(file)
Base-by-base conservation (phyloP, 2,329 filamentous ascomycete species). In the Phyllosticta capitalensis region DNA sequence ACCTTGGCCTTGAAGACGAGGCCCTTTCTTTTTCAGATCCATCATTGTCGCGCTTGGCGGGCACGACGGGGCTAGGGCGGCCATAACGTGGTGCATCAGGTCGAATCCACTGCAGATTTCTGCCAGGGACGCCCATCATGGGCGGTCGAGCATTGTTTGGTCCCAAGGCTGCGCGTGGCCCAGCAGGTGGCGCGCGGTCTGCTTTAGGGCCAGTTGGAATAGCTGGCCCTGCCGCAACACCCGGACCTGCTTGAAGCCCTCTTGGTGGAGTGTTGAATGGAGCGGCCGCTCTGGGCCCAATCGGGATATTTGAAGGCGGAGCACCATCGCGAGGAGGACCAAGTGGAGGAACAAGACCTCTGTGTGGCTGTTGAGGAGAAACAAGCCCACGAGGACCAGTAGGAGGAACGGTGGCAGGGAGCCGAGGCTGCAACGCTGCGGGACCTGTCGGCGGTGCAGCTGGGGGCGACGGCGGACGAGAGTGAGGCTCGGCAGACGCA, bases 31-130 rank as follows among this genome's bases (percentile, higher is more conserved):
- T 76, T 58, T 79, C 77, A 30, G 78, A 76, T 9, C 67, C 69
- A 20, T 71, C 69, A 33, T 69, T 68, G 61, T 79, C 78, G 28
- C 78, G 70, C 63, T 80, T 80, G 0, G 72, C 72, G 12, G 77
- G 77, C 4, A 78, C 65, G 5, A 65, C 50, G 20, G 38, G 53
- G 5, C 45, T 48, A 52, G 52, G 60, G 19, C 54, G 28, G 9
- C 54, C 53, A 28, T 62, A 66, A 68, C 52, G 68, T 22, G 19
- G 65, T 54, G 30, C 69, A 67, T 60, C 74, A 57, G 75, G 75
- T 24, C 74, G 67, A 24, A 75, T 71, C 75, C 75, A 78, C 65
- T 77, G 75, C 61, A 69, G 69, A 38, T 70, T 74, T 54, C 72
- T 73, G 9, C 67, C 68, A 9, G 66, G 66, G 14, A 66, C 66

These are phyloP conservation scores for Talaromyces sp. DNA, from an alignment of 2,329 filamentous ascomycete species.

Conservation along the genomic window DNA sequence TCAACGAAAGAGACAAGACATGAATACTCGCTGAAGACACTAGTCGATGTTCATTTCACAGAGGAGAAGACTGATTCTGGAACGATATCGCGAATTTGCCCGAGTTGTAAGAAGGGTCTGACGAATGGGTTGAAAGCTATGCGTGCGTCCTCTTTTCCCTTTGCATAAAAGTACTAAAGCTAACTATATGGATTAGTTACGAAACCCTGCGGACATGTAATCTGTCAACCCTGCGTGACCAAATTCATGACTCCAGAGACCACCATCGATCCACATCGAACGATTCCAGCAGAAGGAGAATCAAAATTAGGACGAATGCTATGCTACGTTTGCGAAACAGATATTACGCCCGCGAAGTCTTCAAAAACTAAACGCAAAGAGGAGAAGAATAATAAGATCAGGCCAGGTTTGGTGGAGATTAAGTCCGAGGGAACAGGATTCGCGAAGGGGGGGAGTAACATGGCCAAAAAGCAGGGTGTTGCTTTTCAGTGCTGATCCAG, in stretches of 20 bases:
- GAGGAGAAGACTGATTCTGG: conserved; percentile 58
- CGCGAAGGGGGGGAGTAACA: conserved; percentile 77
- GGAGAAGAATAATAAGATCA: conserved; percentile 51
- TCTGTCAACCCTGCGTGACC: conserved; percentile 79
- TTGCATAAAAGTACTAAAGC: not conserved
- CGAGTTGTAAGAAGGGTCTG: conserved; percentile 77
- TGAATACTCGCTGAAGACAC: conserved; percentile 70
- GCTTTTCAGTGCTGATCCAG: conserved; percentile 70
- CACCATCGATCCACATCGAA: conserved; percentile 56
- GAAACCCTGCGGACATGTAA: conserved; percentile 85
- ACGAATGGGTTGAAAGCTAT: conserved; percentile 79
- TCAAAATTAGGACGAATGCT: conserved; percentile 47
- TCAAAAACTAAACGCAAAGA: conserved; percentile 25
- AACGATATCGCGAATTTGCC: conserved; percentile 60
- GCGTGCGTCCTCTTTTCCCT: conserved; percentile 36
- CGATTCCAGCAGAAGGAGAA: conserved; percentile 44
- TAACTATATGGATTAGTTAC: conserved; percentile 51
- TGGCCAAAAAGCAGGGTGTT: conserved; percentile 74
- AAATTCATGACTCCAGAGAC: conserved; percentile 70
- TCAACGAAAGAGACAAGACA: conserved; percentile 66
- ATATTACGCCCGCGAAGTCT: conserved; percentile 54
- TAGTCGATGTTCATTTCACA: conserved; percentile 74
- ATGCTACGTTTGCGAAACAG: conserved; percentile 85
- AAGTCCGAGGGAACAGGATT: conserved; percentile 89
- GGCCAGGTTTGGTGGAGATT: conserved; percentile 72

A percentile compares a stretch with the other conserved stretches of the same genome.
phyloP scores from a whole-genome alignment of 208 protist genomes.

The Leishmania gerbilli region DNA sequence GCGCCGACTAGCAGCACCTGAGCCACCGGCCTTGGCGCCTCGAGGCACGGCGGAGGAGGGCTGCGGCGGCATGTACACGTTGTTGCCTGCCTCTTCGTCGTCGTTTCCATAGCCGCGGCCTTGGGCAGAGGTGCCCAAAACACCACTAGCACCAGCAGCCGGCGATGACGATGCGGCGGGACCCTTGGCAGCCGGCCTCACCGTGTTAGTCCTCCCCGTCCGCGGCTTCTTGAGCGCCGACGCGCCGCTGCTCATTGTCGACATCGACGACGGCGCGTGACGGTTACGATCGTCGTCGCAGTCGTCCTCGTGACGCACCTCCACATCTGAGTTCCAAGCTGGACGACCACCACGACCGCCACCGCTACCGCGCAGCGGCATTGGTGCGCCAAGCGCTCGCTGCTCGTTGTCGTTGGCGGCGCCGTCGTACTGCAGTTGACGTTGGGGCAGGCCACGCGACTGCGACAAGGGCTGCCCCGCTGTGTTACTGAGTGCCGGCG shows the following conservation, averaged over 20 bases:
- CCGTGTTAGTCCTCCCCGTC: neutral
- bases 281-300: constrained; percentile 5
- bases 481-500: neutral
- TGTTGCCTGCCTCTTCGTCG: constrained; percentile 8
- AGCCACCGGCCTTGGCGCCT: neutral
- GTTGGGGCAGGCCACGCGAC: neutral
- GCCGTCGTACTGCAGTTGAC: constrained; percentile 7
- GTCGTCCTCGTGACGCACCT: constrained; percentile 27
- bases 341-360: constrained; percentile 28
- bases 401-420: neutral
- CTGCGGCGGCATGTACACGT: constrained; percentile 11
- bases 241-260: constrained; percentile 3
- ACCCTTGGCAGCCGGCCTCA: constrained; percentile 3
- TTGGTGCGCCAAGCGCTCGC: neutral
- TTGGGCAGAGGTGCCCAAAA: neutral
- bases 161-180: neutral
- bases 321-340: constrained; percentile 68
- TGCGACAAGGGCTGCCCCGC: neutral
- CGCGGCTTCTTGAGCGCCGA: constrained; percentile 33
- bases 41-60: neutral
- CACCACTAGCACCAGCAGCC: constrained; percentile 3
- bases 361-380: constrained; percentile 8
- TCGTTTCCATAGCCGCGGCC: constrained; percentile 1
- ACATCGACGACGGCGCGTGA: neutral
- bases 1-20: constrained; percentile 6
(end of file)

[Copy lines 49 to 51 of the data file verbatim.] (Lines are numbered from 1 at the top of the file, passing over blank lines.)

- GTCGTCCTCGTGACGCACCT: constrained; percentile 27
- bases 341-360: constrained; percentile 28
- bases 401-420: neutral